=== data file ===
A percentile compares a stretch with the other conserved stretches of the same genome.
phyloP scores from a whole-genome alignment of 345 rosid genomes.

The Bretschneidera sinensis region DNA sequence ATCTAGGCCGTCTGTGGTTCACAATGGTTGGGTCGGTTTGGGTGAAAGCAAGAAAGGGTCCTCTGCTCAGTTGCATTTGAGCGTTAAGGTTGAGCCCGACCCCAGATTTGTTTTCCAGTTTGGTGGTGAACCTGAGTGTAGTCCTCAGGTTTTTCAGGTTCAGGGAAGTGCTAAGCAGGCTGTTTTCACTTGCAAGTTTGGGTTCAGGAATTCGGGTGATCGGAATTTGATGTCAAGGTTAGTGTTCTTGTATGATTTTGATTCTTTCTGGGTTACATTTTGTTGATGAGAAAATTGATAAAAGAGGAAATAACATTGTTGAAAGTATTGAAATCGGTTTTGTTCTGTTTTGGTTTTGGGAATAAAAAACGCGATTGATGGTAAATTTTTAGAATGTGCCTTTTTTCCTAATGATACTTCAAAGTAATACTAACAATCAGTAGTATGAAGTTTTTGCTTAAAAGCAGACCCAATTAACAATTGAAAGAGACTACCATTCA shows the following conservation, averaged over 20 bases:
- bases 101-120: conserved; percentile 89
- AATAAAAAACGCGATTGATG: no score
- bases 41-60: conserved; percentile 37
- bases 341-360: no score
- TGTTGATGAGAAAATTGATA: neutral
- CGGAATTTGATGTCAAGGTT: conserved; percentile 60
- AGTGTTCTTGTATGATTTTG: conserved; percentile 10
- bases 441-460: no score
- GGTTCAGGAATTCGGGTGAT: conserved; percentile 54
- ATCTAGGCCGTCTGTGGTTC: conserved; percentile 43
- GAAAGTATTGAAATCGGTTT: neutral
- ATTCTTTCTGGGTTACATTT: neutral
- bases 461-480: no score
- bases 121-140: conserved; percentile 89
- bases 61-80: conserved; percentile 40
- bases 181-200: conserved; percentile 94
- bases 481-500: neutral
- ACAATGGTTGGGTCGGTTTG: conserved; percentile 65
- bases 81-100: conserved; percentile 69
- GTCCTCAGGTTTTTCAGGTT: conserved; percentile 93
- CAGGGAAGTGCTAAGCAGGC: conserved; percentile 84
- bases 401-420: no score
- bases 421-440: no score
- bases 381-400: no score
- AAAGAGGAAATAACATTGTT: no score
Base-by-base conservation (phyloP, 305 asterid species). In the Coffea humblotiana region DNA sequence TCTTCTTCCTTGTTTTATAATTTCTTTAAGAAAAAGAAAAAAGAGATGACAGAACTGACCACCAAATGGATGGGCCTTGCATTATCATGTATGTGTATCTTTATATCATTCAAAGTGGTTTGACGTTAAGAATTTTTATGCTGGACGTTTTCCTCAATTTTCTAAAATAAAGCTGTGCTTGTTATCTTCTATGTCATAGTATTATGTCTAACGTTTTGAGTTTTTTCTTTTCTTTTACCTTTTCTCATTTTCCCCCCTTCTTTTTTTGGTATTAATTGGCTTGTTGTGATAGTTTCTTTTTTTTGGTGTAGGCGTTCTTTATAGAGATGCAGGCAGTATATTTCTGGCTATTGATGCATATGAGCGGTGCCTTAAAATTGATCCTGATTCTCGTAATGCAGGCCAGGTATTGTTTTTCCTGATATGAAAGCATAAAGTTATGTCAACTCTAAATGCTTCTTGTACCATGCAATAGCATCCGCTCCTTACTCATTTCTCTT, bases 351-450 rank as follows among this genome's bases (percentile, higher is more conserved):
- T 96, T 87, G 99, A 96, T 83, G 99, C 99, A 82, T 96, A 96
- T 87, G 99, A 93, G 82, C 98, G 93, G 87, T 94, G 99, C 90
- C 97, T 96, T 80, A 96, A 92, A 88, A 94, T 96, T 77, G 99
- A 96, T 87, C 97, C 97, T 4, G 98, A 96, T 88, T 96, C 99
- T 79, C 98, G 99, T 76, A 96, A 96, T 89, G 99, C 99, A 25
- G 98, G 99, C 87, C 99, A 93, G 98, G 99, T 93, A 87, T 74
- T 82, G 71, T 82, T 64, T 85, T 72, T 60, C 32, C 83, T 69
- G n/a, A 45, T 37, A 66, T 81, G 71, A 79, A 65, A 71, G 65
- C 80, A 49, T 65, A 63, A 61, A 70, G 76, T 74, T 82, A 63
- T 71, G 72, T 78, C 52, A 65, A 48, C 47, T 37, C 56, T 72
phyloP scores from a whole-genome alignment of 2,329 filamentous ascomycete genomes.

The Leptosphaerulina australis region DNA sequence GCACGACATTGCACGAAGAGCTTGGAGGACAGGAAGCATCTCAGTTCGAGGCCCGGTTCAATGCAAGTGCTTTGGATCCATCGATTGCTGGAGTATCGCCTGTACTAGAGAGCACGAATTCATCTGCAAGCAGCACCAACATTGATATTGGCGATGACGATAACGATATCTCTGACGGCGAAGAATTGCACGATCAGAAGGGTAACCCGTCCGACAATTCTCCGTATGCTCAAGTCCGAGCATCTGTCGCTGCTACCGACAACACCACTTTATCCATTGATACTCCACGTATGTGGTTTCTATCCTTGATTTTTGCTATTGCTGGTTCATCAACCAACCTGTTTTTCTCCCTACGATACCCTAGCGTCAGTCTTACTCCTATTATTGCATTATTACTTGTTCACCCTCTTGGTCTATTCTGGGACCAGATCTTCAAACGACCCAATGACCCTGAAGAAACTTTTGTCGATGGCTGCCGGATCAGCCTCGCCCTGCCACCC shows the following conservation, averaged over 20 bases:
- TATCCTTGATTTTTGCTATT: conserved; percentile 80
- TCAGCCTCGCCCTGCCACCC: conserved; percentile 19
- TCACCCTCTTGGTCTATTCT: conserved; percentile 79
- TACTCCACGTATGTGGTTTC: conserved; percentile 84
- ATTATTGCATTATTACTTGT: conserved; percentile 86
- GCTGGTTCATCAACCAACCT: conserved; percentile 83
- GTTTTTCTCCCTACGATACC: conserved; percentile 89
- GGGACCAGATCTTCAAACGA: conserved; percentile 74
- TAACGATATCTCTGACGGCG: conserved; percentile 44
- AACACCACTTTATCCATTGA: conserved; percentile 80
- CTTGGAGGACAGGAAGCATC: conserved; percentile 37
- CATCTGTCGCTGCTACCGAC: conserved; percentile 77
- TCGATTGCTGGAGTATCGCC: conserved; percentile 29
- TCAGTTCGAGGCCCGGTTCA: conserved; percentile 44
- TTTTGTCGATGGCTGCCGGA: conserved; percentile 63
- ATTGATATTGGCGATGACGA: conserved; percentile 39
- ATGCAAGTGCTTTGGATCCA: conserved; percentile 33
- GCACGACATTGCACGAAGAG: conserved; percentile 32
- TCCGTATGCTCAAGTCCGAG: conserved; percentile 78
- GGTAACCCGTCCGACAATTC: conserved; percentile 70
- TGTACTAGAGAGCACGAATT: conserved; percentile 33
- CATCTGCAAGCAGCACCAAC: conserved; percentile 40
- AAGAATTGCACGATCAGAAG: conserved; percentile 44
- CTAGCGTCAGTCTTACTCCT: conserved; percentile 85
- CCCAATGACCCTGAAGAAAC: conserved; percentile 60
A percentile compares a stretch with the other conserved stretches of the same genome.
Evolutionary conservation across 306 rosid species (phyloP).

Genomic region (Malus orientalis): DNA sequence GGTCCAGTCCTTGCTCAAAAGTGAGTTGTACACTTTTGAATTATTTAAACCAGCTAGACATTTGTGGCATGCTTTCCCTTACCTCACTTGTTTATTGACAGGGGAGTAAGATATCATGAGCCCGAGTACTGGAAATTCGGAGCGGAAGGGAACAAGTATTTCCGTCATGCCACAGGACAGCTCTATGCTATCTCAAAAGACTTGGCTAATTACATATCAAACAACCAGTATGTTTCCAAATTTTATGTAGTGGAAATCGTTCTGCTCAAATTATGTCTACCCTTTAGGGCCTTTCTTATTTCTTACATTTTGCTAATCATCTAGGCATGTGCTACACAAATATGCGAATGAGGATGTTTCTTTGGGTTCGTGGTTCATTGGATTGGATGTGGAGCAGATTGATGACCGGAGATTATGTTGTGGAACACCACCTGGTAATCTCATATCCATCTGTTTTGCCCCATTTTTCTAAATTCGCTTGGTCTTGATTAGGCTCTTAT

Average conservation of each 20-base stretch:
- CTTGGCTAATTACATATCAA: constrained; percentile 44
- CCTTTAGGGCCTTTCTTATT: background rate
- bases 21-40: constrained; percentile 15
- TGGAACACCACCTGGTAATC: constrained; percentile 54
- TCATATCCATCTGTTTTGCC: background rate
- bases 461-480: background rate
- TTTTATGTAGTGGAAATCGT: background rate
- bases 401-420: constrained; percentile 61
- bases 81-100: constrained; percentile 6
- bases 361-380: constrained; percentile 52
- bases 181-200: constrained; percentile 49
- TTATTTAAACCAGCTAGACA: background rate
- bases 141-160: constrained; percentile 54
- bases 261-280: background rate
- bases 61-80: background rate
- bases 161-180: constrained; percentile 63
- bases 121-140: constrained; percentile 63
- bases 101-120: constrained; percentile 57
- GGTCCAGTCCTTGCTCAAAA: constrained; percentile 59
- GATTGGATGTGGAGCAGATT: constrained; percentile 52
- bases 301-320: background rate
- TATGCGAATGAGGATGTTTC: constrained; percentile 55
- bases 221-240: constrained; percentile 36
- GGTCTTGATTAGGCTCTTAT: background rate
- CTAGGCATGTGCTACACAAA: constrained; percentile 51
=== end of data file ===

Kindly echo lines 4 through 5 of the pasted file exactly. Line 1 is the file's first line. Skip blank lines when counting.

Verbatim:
- bases 101-120: conserved; percentile 89
- AATAAAAAACGCGATTGATG: no score